When this is all over, we’ll all have a Breaking the Silence Ceremony in the cafeteria. We’ll file down there and sit patiently at the staid gray tables, making not a peep, until the president of the GSA raises her first three fingers. Her index finger, the one that points not accusingly, but in cold recognition of homophobes (Charlie stands up and points at Hogan, as though frozen). Her middle finger, the one that tells the people who are really asking for it to fuck off and leave people who are different from them alone (Remy stands up and flips off Connor, freezing in place). And her ring finger, the one that her future wife will one day lovingly slip an engagement ring onto--not her civil union spouse or domestic partner, but her wife (Jenny stands up and proffers her hand--her fingers arched and splayed as though showing off a ring--freezing in place). The president of the GSA will raise her fingers: one, two, three. And when they go up, all of us sitting will stand up, rise up, and scream as loud as we possibly can. We'll scream until our throats are raw and red. (Avra raises the fingers of her left hand, one, two, three. On three, everyone in the class stands up and screams as loudly as they possibly can, then abruptly falls silent. Charlie, Remy, and Jenny unfreeze as this happens. After a beat, Avra continues.) Because then, and only then, will the students of this school recognize the full gravity of the voices they are not hearing today.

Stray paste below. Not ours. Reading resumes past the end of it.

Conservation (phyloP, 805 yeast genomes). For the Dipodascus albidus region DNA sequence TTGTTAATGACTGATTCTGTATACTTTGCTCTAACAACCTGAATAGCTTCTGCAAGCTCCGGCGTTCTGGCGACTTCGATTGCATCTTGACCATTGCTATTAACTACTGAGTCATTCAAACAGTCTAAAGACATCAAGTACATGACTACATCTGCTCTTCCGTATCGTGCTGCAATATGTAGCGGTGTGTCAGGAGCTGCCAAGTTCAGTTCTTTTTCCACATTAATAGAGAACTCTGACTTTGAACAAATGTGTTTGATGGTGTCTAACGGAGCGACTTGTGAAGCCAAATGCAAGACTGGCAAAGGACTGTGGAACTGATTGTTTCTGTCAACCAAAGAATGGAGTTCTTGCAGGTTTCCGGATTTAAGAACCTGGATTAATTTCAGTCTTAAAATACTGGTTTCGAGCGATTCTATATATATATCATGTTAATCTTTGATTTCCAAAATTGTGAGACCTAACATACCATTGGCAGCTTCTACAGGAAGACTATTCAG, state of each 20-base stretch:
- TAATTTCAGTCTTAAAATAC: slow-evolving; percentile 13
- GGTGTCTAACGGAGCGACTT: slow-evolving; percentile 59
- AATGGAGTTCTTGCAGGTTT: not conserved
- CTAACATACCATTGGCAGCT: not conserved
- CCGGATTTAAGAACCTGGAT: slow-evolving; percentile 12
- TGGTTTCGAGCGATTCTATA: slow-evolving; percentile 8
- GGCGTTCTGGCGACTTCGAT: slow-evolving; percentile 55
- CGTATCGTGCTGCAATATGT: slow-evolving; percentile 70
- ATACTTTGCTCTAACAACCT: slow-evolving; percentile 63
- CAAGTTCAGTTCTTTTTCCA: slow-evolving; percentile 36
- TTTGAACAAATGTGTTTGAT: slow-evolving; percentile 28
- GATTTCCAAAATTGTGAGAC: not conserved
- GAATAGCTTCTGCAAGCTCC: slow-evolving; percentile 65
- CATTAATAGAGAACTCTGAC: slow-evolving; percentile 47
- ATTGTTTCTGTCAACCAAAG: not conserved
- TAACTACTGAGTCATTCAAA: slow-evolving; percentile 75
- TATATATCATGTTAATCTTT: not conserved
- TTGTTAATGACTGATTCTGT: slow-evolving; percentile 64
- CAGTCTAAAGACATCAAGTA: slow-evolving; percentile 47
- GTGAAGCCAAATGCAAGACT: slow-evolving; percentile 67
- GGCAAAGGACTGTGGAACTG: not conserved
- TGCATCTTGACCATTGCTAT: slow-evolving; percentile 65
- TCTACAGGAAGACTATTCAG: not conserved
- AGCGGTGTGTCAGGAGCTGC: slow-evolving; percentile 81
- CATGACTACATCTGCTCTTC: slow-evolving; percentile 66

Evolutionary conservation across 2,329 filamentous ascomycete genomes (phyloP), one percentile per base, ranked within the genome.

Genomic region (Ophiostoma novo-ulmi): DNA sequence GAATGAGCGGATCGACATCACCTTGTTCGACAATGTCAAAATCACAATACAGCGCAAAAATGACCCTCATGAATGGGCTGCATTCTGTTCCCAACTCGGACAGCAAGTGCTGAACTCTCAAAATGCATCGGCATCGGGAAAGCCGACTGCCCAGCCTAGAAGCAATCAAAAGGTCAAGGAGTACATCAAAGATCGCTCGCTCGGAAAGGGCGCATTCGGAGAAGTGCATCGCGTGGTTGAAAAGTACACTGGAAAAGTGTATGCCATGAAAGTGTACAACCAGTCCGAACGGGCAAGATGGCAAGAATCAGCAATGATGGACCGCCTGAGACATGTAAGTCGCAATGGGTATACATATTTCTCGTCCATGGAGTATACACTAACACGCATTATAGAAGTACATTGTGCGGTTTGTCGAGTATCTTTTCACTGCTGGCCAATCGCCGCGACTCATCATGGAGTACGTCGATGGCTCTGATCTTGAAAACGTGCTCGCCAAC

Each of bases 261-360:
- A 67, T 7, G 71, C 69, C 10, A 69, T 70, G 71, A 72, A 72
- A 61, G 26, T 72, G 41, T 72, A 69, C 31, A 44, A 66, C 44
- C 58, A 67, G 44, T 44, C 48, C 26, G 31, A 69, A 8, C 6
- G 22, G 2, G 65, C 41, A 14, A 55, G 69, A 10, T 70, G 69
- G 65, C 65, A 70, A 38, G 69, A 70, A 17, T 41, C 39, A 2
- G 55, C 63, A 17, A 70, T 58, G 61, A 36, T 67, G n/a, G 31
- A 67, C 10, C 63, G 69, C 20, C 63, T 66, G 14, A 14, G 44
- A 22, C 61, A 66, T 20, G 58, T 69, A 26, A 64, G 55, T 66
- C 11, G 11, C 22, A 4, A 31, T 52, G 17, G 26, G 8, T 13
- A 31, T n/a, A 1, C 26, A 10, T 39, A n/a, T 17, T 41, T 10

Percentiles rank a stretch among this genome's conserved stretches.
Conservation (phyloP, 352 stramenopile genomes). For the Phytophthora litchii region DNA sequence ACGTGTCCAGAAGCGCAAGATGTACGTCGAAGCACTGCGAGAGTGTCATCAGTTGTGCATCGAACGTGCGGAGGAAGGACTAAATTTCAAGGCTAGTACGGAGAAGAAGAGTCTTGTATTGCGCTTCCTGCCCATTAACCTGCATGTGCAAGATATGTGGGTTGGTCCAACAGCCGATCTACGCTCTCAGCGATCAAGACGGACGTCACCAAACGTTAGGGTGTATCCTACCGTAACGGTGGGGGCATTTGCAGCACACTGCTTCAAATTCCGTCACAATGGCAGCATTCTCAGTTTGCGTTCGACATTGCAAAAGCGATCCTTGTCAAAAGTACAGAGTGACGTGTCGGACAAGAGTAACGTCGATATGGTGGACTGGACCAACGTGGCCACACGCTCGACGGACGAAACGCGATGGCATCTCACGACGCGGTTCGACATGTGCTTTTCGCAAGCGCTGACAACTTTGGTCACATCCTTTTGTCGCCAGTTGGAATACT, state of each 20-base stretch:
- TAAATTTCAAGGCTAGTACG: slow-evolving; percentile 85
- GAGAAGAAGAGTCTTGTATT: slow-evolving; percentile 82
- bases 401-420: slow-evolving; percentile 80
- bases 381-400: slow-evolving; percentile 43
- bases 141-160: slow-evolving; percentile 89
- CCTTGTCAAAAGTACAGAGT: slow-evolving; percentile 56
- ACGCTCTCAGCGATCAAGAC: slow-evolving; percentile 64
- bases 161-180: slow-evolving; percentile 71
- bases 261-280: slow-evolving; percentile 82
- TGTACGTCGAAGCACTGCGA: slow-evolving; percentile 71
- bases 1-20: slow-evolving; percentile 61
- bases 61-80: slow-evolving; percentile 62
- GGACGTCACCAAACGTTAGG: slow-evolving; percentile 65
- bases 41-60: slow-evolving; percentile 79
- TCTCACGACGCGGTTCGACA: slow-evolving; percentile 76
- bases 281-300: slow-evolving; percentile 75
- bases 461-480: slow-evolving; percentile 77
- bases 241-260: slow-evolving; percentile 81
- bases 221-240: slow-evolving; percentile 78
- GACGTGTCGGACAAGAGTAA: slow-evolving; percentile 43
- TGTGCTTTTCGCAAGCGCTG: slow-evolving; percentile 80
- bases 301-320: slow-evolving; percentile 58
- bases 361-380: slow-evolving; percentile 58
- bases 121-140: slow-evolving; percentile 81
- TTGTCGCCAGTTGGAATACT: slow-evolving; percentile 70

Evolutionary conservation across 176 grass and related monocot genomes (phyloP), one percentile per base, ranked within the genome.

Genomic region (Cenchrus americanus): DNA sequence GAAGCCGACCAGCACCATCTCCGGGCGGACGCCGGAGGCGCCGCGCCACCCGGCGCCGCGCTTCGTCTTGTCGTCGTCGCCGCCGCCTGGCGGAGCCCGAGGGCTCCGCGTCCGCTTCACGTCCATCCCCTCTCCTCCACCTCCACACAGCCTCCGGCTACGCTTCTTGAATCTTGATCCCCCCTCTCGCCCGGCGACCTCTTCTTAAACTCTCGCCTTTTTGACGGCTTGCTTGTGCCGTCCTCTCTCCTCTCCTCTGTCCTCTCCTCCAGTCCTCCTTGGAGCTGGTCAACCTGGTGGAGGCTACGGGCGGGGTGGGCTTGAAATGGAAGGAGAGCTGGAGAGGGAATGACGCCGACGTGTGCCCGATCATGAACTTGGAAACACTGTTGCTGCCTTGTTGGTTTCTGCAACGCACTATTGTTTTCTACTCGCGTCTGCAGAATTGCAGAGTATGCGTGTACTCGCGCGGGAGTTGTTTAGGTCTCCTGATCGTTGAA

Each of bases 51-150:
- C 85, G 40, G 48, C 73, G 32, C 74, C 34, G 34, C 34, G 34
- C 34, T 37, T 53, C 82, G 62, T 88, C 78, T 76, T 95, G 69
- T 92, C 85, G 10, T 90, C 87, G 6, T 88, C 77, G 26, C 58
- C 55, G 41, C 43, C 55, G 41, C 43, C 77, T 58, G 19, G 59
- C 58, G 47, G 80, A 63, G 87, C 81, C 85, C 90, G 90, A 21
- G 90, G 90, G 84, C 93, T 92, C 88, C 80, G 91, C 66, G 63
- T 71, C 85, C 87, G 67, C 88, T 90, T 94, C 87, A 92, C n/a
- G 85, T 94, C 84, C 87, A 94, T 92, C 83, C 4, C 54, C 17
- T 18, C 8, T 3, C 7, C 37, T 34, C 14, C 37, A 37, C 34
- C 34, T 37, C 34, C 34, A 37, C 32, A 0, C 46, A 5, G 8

(Back to normal.)